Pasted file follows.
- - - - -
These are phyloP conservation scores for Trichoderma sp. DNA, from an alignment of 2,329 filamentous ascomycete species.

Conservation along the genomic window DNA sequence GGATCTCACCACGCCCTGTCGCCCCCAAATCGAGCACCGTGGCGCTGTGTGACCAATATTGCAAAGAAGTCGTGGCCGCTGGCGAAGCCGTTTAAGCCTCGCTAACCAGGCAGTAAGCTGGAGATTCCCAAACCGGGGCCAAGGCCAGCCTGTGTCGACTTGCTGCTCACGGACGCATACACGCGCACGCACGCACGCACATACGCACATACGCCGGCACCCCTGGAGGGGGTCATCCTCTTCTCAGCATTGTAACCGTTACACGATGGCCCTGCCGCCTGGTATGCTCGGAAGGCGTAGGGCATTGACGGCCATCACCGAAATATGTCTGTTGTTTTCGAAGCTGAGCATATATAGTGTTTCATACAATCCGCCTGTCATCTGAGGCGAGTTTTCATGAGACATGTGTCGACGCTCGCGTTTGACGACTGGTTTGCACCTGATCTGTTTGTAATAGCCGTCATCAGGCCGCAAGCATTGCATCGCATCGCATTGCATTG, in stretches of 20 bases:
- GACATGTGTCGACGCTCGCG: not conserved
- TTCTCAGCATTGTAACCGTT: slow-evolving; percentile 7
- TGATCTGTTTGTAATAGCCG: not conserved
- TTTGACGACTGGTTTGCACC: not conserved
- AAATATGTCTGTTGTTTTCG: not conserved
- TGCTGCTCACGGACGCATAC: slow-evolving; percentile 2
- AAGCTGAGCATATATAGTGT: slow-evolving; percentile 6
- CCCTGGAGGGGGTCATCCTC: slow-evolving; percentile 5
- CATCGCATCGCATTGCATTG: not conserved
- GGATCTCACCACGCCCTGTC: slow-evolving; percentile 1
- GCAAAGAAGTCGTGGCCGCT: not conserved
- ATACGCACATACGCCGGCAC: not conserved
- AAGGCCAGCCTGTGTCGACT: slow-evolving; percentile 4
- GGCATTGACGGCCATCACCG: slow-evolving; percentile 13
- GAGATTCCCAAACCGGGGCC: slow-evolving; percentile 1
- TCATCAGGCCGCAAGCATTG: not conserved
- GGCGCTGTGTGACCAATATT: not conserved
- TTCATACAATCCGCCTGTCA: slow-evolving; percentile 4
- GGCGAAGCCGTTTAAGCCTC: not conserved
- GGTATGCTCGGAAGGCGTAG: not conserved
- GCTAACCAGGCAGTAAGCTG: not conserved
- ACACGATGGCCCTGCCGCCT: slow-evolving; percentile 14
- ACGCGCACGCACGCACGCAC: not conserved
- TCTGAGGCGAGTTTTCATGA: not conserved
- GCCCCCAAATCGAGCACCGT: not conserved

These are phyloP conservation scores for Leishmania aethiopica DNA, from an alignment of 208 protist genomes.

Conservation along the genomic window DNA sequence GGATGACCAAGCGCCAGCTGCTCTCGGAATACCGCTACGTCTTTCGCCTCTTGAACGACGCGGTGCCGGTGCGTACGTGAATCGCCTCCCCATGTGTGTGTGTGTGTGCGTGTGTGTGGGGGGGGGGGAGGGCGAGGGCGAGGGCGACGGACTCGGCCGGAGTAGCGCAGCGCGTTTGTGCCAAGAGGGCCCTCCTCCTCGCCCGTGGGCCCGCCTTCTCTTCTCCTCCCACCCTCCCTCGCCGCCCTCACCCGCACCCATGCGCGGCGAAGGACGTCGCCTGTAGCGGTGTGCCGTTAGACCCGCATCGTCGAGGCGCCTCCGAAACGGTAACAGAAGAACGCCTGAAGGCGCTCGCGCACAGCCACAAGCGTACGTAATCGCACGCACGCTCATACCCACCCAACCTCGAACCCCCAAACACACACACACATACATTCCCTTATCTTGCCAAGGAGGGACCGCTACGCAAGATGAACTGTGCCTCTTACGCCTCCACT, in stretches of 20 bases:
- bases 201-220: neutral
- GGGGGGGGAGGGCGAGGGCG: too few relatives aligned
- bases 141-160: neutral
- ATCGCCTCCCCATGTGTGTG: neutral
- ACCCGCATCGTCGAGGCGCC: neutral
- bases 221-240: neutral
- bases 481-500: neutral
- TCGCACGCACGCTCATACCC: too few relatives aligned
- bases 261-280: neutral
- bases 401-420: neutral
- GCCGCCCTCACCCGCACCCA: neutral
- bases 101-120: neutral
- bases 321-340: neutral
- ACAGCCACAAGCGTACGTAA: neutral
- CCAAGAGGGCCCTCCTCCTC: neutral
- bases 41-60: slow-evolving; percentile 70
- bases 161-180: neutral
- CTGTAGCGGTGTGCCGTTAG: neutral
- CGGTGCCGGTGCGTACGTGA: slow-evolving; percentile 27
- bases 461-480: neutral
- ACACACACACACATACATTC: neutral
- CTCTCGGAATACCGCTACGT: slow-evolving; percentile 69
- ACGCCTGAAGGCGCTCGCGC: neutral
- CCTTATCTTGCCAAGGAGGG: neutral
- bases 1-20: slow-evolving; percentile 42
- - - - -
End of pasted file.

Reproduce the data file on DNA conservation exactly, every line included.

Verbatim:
These are phyloP conservation scores for Trichoderma sp. DNA, from an alignment of 2,329 filamentous ascomycete species.

Conservation along the genomic window DNA sequence GGATCTCACCACGCCCTGTCGCCCCCAAATCGAGCACCGTGGCGCTGTGTGACCAATATTGCAAAGAAGTCGTGGCCGCTGGCGAAGCCGTTTAAGCCTCGCTAACCAGGCAGTAAGCTGGAGATTCCCAAACCGGGGCCAAGGCCAGCCTGTGTCGACTTGCTGCTCACGGACGCATACACGCGCACGCACGCACGCACATACGCACATACGCCGGCACCCCTGGAGGGGGTCATCCTCTTCTCAGCATTGTAACCGTTACACGATGGCCCTGCCGCCTGGTATGCTCGGAAGGCGTAGGGCATTGACGGCCATCACCGAAATATGTCTGTTGTTTTCGAAGCTGAGCATATATAGTGTTTCATACAATCCGCCTGTCATCTGAGGCGAGTTTTCATGAGACATGTGTCGACGCTCGCGTTTGACGACTGGTTTGCACCTGATCTGTTTGTAATAGCCGTCATCAGGCCGCAAGCATTGCATCGCATCGCATTGCATTG, in stretches of 20 bases:
- GACATGTGTCGACGCTCGCG: not conserved
- TTCTCAGCATTGTAACCGTT: slow-evolving; percentile 7
- TGATCTGTTTGTAATAGCCG: not conserved
- TTTGACGACTGGTTTGCACC: not conserved
- AAATATGTCTGTTGTTTTCG: not conserved
- TGCTGCTCACGGACGCATAC: slow-evolving; percentile 2
- AAGCTGAGCATATATAGTGT: slow-evolving; percentile 6
- CCCTGGAGGGGGTCATCCTC: slow-evolving; percentile 5
- CATCGCATCGCATTGCATTG: not conserved
- GGATCTCACCACGCCCTGTC: slow-evolving; percentile 1
- GCAAAGAAGTCGTGGCCGCT: not conserved
- ATACGCACATACGCCGGCAC: not conserved
- AAGGCCAGCCTGTGTCGACT: slow-evolving; percentile 4
- GGCATTGACGGCCATCACCG: slow-evolving; percentile 13
- GAGATTCCCAAACCGGGGCC: slow-evolving; percentile 1
- TCATCAGGCCGCAAGCATTG: not conserved
- GGCGCTGTGTGACCAATATT: not conserved
- TTCATACAATCCGCCTGTCA: slow-evolving; percentile 4
- GGCGAAGCCGTTTAAGCCTC: not conserved
- GGTATGCTCGGAAGGCGTAG: not conserved
- GCTAACCAGGCAGTAAGCTG: not conserved
- ACACGATGGCCCTGCCGCCT: slow-evolving; percentile 14
- ACGCGCACGCACGCACGCAC: not conserved
- TCTGAGGCGAGTTTTCATGA: not conserved
- GCCCCCAAATCGAGCACCGT: not conserved

These are phyloP conservation scores for Leishmania aethiopica DNA, from an alignment of 208 protist genomes.

Conservation along the genomic window DNA sequence GGATGACCAAGCGCCAGCTGCTCTCGGAATACCGCTACGTCTTTCGCCTCTTGAACGACGCGGTGCCGGTGCGTACGTGAATCGCCTCCCCATGTGTGTGTGTGTGTGCGTGTGTGTGGGGGGGGGGGAGGGCGAGGGCGAGGGCGACGGACTCGGCCGGAGTAGCGCAGCGCGTTTGTGCCAAGAGGGCCCTCCTCCTCGCCCGTGGGCCCGCCTTCTCTTCTCCTCCCACCCTCCCTCGCCGCCCTCACCCGCACCCATGCGCGGCGAAGGACGTCGCCTGTAGCGGTGTGCCGTTAGACCCGCATCGTCGAGGCGCCTCCGAAACGGTAACAGAAGAACGCCTGAAGGCGCTCGCGCACAGCCACAAGCGTACGTAATCGCACGCACGCTCATACCCACCCAACCTCGAACCCCCAAACACACACACACATACATTCCCTTATCTTGCCAAGGAGGGACCGCTACGCAAGATGAACTGTGCCTCTTACGCCTCCACT, in stretches of 20 bases:
- bases 201-220: neutral
- GGGGGGGGAGGGCGAGGGCG: too few relatives aligned
- bases 141-160: neutral
- ATCGCCTCCCCATGTGTGTG: neutral
- ACCCGCATCGTCGAGGCGCC: neutral
- bases 221-240: neutral
- bases 481-500: neutral
- TCGCACGCACGCTCATACCC: too few relatives aligned
- bases 261-280: neutral
- bases 401-420: neutral
- GCCGCCCTCACCCGCACCCA: neutral
- bases 101-120: neutral
- bases 321-340: neutral
- ACAGCCACAAGCGTACGTAA: neutral
- CCAAGAGGGCCCTCCTCCTC: neutral
- bases 41-60: slow-evolving; percentile 70
- bases 161-180: neutral
- CTGTAGCGGTGTGCCGTTAG: neutral
- CGGTGCCGGTGCGTACGTGA: slow-evolving; percentile 27
- bases 461-480: neutral
- ACACACACACACATACATTC: neutral
- CTCTCGGAATACCGCTACGT: slow-evolving; percentile 69
- ACGCCTGAAGGCGCTCGCGC: neutral
- CCTTATCTTGCCAAGGAGGG: neutral
- bases 1-20: slow-evolving; percentile 42